Talk:Duty cycle

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Eh up I'm not an electronic engineer, so I'm no expert on this. Im a metallurgist using a laser for materials processing. We use duty cycle to describe the laser pulsing characteristics. Its usually expressed as a percentage like this

duty cycle = t/T*100%;

at least in the case of lasers

The time it takes for the welder to cool itself down so that it doesnt overheat.

Duty cycle in some equipment such as laser printers is a specification that no one seems to be able to define or explain. Peter Resch

Duty cycle in laser printers is the theoretical average number of pages the machine should be used for in a given time period, generally one month.

Maximum Duty Cycle in a LaserPrinter would be the highest number of pages the printer should be used for in a given period of time, again generally one month.

These numbers are more a marketing tool than anything practical.

To determine the actual practical duty cycle of a laser printer you need to know how many pages a toner cartridge is good for and how often a maintenance kit needs to be installed. I can cite one example where a customer printed over 1,000 pages a day on a particular laser printer, the machine required service every 6 months, but had over 1,000,000 pages on it the last time I serviced it. The OEM specifies the duty cycle of that printer at 65,000 pages a month, so the customer was using the machine at half its potential, but, if the machine had been used at its full rated duty cycle, a maintenance kit would have to be installed every 3 months. (list price on that kit is $295, the printer sold for around $1,000)


In the equation:

   duty cycle = t/T x100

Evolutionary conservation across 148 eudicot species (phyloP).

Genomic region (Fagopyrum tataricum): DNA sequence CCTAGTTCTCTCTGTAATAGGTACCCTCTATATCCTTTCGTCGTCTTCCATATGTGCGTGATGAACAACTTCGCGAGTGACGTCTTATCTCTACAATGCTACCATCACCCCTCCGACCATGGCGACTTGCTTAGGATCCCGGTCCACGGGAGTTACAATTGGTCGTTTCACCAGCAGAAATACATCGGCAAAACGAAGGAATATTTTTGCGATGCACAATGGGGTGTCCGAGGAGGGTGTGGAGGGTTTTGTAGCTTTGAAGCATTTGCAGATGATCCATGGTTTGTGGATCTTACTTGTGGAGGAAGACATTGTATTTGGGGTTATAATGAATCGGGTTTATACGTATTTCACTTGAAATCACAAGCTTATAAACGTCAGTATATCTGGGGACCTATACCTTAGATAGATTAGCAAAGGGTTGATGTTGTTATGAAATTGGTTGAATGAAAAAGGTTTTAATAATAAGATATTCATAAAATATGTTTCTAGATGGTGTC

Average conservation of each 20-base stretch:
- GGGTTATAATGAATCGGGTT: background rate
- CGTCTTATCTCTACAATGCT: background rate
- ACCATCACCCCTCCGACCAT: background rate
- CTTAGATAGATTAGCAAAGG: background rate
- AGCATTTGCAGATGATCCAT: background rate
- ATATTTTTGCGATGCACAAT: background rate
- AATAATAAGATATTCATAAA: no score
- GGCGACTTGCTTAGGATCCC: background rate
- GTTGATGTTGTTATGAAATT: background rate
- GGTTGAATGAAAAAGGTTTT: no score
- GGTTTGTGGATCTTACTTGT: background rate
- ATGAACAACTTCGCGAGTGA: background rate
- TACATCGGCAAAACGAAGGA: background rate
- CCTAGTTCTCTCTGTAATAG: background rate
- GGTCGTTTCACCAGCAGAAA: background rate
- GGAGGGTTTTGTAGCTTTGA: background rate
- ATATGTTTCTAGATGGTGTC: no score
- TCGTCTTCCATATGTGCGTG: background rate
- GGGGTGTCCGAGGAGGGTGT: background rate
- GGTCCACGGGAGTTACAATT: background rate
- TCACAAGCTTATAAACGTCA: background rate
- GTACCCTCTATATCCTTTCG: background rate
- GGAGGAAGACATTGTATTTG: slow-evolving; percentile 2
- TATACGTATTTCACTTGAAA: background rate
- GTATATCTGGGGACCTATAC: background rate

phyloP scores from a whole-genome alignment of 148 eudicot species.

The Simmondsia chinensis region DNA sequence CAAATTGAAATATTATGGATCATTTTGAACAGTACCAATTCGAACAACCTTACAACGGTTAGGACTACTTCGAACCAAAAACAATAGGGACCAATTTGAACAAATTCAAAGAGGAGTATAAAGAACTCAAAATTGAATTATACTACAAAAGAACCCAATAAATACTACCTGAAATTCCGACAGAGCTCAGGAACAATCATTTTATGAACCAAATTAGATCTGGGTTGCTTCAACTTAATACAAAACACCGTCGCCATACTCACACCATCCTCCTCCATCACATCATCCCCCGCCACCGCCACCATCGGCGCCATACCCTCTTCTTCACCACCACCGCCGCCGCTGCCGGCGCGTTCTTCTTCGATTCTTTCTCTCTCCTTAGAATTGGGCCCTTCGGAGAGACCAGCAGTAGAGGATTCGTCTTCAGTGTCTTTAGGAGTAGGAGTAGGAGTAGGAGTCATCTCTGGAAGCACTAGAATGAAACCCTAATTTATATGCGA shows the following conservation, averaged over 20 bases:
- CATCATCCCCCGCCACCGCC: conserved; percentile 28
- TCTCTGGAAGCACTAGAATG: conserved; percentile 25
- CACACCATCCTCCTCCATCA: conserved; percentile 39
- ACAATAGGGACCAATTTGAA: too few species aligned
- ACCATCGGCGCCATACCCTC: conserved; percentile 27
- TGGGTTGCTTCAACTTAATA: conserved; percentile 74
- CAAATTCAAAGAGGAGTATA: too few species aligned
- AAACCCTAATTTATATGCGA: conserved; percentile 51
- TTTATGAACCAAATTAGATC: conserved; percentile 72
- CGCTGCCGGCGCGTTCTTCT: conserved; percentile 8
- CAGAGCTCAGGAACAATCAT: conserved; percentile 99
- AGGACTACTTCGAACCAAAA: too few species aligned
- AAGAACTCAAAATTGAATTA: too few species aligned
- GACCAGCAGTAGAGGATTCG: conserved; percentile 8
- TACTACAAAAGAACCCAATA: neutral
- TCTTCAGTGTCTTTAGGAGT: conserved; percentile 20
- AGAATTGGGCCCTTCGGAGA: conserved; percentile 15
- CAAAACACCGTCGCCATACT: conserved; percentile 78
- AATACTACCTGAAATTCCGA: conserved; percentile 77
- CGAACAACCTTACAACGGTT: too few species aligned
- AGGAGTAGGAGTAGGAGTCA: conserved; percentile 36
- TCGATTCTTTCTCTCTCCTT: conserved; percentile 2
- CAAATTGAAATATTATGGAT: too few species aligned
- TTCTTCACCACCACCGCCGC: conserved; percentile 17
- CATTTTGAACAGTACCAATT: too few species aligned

D is the Duty Cycle (% when the signal is active or max peak) 
   t is the duration that the function is non-zero (in one cycle or period only)
   Τ is the period of the function.

Ej: In ones period of 6sec The LED brights for 2sec.

   Duty Cycle= 2s/6s x 100 = .333x100 = 33.3%
   Duty Cycle= 33.3% (the LED brights 1/3 of the time in each period)

"D" does not occur in the equation, and tau does not occur in the "where" explanation, nor in the figure.

Further " D is the duration that the function is non-zero" in nonsensical.

Can we get an improvement? Thank you!

Hans Leander

This should now be better, please feel free to edit the article to improve it further. - CyrilB 19:43, 23 June 2006 (UTC)

Duty cycle is appicable to only square wave form or other forms also?

  • This equation and its description doesn't make much sense to me either. Although, I do not know exactly what the duty cycle of a periodic function really means. I have a program which can create a triangle wave, and it has a function to manipulate the duty cycle of the triangle wave. It basically changes the slope of the wave:

duty cycle = 0 |\|\|\|\|\|\|\|\|\|\

duty cycle = 0.5 /\/\/\/\/\/\/\/\/\/\

duty cycle = 1 /|/|/|/|/|/|/|/|/|/|

(pardon the cheesy ascii graphics)

The description of duty cycle in this article is obviously incomplete and needs to be altered by an expert. 23:00, 9 April 2007 (UTC)